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Bizarre Butterfly-Shaped Solar Flare Emerges From the Sun

A massive cloud of solar plasma was just ejected from the sun like a huge butterfly, unfurling its wings of solar matter either side of our star.

CMEs, or coronal mass ejections, are usually rounder in shape, similar to a ring of smoke. However, this CME, which was released from the far side of the sun, exploded out in a wing-like pattern.

While this particular insect-shaped CME will not collide with the Earth due to the direction it was spat out of the sun, it will instead hit Mercury on March 10, states.

CMEs are caused by the sun’s twisted magnetic fields suddenly realigning, spewing out vast amounts of solar material and some magnetic field into space. These huge clouds of plasma can move at more than 1 million miles per hour, and if directed towards the Earth, can reach us in only three days.

When a CME hits the Earth’s atmosphere, the plasma and magnetic field of the CME interact with the Earth’s ionosphere, creating a number of strange effects. The extent of these impacts depends on the direction of the CME magnetic field, and how fast it was moving through space.

“The reason CMEs can cause very different impacts on Earth’s near-space environment is simply because they can be very different,” Brett Carter, an associate professor in space science at RMIT University in Australia, told Newsweek. “Some are really fast (sometimes reaching Earth within 1 day); others are slow (taking up to 3 days or so); some have ‘sharper’ shocks preceding them in the solar wind; but most importantly, the magnetic field that they carry within them has a major influence on how ‘geo-effective’ they are.”

“If the IMF (interplanetary magnetic field) has the same orientation as Earth’s magnetic field, then the impact of the CME is less compared to if its orientation is opposite to the Earth’s,” Carter said.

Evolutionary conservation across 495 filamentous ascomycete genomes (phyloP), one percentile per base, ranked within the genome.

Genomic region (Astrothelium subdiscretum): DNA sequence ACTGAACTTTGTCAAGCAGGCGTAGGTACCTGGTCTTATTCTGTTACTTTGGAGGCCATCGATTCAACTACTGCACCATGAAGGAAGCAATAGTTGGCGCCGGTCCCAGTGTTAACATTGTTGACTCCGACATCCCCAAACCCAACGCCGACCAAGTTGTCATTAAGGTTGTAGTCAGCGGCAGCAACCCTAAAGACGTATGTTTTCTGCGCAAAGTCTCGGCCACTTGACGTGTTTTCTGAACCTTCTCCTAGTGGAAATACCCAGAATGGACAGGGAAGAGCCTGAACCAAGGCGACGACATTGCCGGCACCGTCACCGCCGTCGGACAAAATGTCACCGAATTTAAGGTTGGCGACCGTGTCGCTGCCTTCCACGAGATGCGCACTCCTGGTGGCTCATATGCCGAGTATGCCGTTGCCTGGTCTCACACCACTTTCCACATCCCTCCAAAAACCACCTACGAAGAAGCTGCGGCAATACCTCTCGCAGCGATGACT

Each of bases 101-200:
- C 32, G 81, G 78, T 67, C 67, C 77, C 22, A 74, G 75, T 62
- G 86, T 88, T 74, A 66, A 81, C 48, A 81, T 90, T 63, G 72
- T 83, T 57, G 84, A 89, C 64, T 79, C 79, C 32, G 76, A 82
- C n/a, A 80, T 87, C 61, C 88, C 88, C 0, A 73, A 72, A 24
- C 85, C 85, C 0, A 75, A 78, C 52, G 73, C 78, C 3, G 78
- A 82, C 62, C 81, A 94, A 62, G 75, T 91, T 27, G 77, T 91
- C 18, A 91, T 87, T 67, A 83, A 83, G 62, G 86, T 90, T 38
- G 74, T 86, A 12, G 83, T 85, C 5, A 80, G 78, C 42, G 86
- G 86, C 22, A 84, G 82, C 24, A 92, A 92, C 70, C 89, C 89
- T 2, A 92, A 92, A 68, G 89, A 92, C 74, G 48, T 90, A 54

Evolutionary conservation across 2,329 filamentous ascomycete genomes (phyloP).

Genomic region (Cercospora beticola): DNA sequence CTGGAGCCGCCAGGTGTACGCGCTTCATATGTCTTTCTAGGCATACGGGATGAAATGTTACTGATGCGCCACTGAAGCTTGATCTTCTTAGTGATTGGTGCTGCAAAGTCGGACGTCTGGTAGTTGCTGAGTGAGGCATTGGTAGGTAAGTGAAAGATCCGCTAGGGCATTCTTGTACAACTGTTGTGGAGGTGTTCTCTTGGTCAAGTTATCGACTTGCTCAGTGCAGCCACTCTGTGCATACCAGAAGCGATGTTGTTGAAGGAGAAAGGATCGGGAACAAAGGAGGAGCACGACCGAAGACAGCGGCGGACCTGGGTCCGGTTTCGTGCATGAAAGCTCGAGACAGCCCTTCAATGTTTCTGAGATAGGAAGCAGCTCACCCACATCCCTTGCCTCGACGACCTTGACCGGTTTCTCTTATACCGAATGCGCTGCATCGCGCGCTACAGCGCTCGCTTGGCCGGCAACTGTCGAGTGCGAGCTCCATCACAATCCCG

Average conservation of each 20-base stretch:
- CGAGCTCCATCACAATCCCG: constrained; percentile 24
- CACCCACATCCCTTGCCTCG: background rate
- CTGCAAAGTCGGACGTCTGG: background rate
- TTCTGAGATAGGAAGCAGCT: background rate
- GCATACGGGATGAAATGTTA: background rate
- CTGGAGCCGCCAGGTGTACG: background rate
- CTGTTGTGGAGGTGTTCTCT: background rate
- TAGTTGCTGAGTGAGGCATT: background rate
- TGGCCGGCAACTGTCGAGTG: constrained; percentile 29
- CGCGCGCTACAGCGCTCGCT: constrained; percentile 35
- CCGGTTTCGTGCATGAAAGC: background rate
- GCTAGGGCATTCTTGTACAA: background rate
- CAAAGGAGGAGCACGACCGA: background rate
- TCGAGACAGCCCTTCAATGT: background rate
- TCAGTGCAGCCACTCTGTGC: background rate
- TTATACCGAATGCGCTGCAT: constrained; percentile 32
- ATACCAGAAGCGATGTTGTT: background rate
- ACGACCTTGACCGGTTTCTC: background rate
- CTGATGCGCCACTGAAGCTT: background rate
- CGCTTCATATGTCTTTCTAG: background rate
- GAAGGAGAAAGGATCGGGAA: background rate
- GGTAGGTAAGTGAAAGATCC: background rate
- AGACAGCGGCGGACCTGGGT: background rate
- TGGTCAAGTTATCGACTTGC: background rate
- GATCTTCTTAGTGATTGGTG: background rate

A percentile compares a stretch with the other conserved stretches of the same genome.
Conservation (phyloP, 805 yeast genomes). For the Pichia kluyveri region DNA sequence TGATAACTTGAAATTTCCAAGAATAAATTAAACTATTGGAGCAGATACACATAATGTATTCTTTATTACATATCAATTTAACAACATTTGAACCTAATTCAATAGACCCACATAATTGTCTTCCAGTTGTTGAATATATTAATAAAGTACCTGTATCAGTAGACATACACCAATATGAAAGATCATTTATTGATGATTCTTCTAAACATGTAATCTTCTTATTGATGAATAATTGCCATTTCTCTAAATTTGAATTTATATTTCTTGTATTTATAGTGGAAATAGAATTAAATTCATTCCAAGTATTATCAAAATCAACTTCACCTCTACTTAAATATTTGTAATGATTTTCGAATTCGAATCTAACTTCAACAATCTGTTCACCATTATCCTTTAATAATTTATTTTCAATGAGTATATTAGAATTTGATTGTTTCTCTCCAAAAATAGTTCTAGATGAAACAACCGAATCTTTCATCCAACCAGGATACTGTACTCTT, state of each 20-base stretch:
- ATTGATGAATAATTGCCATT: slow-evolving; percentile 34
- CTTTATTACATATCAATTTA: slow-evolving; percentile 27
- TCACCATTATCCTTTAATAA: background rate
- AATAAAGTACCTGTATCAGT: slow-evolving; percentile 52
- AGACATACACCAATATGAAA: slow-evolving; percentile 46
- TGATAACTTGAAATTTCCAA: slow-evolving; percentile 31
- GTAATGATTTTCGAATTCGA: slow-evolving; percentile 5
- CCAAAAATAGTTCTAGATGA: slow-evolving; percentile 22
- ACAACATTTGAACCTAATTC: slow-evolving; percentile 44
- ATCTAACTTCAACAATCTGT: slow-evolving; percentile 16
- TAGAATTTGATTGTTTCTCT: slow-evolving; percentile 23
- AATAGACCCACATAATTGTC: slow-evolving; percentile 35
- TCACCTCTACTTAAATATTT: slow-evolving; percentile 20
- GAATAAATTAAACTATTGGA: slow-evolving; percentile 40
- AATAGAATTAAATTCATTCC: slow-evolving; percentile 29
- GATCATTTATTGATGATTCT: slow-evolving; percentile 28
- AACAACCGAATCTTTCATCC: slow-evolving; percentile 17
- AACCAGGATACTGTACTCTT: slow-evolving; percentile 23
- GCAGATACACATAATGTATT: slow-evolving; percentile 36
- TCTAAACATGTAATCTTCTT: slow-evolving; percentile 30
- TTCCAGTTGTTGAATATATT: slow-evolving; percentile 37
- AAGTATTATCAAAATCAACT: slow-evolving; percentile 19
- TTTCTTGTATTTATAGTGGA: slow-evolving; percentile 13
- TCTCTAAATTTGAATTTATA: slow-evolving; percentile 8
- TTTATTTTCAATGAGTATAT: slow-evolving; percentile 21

CMEs react with the charged ions in our atmosphere, creating the spectacular light show usually seen over the Artic and Antarctic known as the Northern and Southern Lights, or the aurorae. The aurorae were seen much closer to the equator than usual at the end of February due to a powerful G3 geomagnetic storm, caused by CMEs colliding with the Earth.

The different colors of the lights are due to the CME plasma interacting with different atoms in the atmosphere.

“The color of the northern light is closely related to the material the charged particle from the CME interacts with. Typically these are the Oxygen and Nitrogen in our atmosphere,” Daniel Brown, an associate professor in astronomy and science communication at Nottingham Trent University in the UK, told Newsweek.

The deep blue or purple colors are the brightest and lowest ones caused by nitrogen molecules at approximately 80 kilometers (50 miles) that are interacting with the solar plasma. The greens between approximately 250 and 100 kilometers (155 and 60 miles) are caused by molecular oxygen. The red above 250 kilometers is caused by monoatomic oxygen, he said.

These lights in particular were unusually red when seen from further away from the poles.

“Looking at that roughly speaking, if you are further south you tend to see only the top bit of the northern lights which is closer to the red colors,” Brown said.

CMEs, as well as solar flares, can also lead to temporary radio blackouts due to their interaction with the atmosphere.

However, this most recent butterfly-shaped CME will not cause these effects—at least not on Earth.

If the CME does collide with Mercury and overwhelms its magnetic field, NASA predicts that it could strip away the planet’s surface slightly, giving Mercury a comet-like tail as it soars around the sun, reports.

Do you have a tip on a science story that Newsweek should be covering? Do you have a question about CMEs? Let us know via

A massive cloud of solar plasma was just ejected from the sun like a huge butterfly, unfurling its wings of solar matter either side of our star.

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